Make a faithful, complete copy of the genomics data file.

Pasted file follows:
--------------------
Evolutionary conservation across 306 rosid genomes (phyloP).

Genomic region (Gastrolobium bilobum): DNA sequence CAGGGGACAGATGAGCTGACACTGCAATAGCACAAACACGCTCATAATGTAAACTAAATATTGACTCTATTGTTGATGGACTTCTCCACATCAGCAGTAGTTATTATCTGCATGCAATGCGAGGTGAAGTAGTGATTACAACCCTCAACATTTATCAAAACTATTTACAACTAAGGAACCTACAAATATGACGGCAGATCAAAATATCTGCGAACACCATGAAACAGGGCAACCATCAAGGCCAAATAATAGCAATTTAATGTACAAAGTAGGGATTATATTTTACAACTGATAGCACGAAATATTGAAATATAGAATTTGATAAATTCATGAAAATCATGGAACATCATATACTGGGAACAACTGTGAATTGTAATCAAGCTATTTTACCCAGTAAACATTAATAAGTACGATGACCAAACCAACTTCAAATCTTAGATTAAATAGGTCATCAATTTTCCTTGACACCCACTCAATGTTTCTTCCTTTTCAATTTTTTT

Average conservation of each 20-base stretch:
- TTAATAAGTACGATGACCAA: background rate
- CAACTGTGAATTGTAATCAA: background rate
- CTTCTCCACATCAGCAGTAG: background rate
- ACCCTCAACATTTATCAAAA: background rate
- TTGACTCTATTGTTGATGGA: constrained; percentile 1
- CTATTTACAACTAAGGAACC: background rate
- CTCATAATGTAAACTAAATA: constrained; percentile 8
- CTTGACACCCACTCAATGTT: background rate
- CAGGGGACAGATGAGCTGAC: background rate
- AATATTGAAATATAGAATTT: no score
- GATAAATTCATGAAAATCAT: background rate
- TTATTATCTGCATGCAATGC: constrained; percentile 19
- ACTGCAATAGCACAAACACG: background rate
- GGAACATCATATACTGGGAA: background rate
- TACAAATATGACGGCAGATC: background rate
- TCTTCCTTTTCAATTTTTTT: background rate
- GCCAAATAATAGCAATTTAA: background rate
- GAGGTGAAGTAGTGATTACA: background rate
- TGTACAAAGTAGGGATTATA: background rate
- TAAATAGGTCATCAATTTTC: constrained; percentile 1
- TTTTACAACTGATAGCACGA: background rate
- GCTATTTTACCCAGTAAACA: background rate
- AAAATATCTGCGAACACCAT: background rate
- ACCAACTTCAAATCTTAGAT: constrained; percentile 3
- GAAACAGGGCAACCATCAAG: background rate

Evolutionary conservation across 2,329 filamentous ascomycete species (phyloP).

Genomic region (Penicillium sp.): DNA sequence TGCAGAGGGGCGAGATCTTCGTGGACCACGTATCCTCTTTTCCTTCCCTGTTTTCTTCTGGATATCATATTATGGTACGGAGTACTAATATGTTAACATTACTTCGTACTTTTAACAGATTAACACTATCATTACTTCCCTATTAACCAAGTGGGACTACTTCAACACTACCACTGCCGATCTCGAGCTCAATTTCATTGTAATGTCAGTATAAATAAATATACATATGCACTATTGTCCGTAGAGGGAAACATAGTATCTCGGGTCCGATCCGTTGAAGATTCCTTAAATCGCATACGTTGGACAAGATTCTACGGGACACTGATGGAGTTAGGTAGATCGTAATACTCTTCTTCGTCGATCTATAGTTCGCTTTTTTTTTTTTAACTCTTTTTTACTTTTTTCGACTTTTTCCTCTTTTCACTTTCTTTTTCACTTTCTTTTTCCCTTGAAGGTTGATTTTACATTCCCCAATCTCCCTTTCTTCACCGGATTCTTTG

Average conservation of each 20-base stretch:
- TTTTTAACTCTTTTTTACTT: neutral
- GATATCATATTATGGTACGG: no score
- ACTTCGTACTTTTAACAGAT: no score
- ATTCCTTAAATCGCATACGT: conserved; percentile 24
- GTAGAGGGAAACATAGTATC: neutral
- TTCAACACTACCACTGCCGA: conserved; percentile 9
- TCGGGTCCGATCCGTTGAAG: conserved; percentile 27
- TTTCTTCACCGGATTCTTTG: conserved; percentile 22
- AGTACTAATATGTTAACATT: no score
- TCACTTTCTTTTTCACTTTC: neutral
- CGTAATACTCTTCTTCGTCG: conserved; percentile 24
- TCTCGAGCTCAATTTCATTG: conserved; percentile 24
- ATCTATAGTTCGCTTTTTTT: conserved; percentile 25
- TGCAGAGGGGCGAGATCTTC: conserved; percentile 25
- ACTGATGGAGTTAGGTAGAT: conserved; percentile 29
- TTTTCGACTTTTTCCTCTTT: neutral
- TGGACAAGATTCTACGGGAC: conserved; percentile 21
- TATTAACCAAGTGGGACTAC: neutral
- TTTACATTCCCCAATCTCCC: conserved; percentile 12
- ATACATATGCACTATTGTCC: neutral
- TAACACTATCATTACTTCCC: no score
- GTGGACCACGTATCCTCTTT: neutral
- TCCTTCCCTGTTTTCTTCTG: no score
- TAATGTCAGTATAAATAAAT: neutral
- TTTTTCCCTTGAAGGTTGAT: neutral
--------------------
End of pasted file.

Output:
Evolutionary conservation across 306 rosid genomes (phyloP).

Genomic region (Gastrolobium bilobum): DNA sequence CAGGGGACAGATGAGCTGACACTGCAATAGCACAAACACGCTCATAATGTAAACTAAATATTGACTCTATTGTTGATGGACTTCTCCACATCAGCAGTAGTTATTATCTGCATGCAATGCGAGGTGAAGTAGTGATTACAACCCTCAACATTTATCAAAACTATTTACAACTAAGGAACCTACAAATATGACGGCAGATCAAAATATCTGCGAACACCATGAAACAGGGCAACCATCAAGGCCAAATAATAGCAATTTAATGTACAAAGTAGGGATTATATTTTACAACTGATAGCACGAAATATTGAAATATAGAATTTGATAAATTCATGAAAATCATGGAACATCATATACTGGGAACAACTGTGAATTGTAATCAAGCTATTTTACCCAGTAAACATTAATAAGTACGATGACCAAACCAACTTCAAATCTTAGATTAAATAGGTCATCAATTTTCCTTGACACCCACTCAATGTTTCTTCCTTTTCAATTTTTTT

Average conservation of each 20-base stretch:
- TTAATAAGTACGATGACCAA: background rate
- CAACTGTGAATTGTAATCAA: background rate
- CTTCTCCACATCAGCAGTAG: background rate
- ACCCTCAACATTTATCAAAA: background rate
- TTGACTCTATTGTTGATGGA: constrained; percentile 1
- CTATTTACAACTAAGGAACC: background rate
- CTCATAATGTAAACTAAATA: constrained; percentile 8
- CTTGACACCCACTCAATGTT: background rate
- CAGGGGACAGATGAGCTGAC: background rate
- AATATTGAAATATAGAATTT: no score
- GATAAATTCATGAAAATCAT: background rate
- TTATTATCTGCATGCAATGC: constrained; percentile 19
- ACTGCAATAGCACAAACACG: background rate
- GGAACATCATATACTGGGAA: background rate
- TACAAATATGACGGCAGATC: background rate
- TCTTCCTTTTCAATTTTTTT: background rate
- GCCAAATAATAGCAATTTAA: background rate
- GAGGTGAAGTAGTGATTACA: background rate
- TGTACAAAGTAGGGATTATA: background rate
- TAAATAGGTCATCAATTTTC: constrained; percentile 1
- TTTTACAACTGATAGCACGA: background rate
- GCTATTTTACCCAGTAAACA: background rate
- AAAATATCTGCGAACACCAT: background rate
- ACCAACTTCAAATCTTAGAT: constrained; percentile 3
- GAAACAGGGCAACCATCAAG: background rate

Evolutionary conservation across 2,329 filamentous ascomycete species (phyloP).

Genomic region (Penicillium sp.): DNA sequence TGCAGAGGGGCGAGATCTTCGTGGACCACGTATCCTCTTTTCCTTCCCTGTTTTCTTCTGGATATCATATTATGGTACGGAGTACTAATATGTTAACATTACTTCGTACTTTTAACAGATTAACACTATCATTACTTCCCTATTAACCAAGTGGGACTACTTCAACACTACCACTGCCGATCTCGAGCTCAATTTCATTGTAATGTCAGTATAAATAAATATACATATGCACTATTGTCCGTAGAGGGAAACATAGTATCTCGGGTCCGATCCGTTGAAGATTCCTTAAATCGCATACGTTGGACAAGATTCTACGGGACACTGATGGAGTTAGGTAGATCGTAATACTCTTCTTCGTCGATCTATAGTTCGCTTTTTTTTTTTTAACTCTTTTTTACTTTTTTCGACTTTTTCCTCTTTTCACTTTCTTTTTCACTTTCTTTTTCCCTTGAAGGTTGATTTTACATTCCCCAATCTCCCTTTCTTCACCGGATTCTTTG

Average conservation of each 20-base stretch:
- TTTTTAACTCTTTTTTACTT: neutral
- GATATCATATTATGGTACGG: no score
- ACTTCGTACTTTTAACAGAT: no score
- ATTCCTTAAATCGCATACGT: conserved; percentile 24
- GTAGAGGGAAACATAGTATC: neutral
- TTCAACACTACCACTGCCGA: conserved; percentile 9
- TCGGGTCCGATCCGTTGAAG: conserved; percentile 27
- TTTCTTCACCGGATTCTTTG: conserved; percentile 22
- AGTACTAATATGTTAACATT: no score
- TCACTTTCTTTTTCACTTTC: neutral
- CGTAATACTCTTCTTCGTCG: conserved; percentile 24
- TCTCGAGCTCAATTTCATTG: conserved; percentile 24
- ATCTATAGTTCGCTTTTTTT: conserved; percentile 25
- TGCAGAGGGGCGAGATCTTC: conserved; percentile 25
- ACTGATGGAGTTAGGTAGAT: conserved; percentile 29
- TTTTCGACTTTTTCCTCTTT: neutral
- TGGACAAGATTCTACGGGAC: conserved; percentile 21
- TATTAACCAAGTGGGACTAC: neutral
- TTTACATTCCCCAATCTCCC: conserved; percentile 12
- ATACATATGCACTATTGTCC: neutral
- TAACACTATCATTACTTCCC: no score
- GTGGACCACGTATCCTCTTT: neutral
- TCCTTCCCTGTTTTCTTCTG: no score
- TAATGTCAGTATAAATAAAT: neutral
- TTTTTCCCTTGAAGGTTGAT: neutral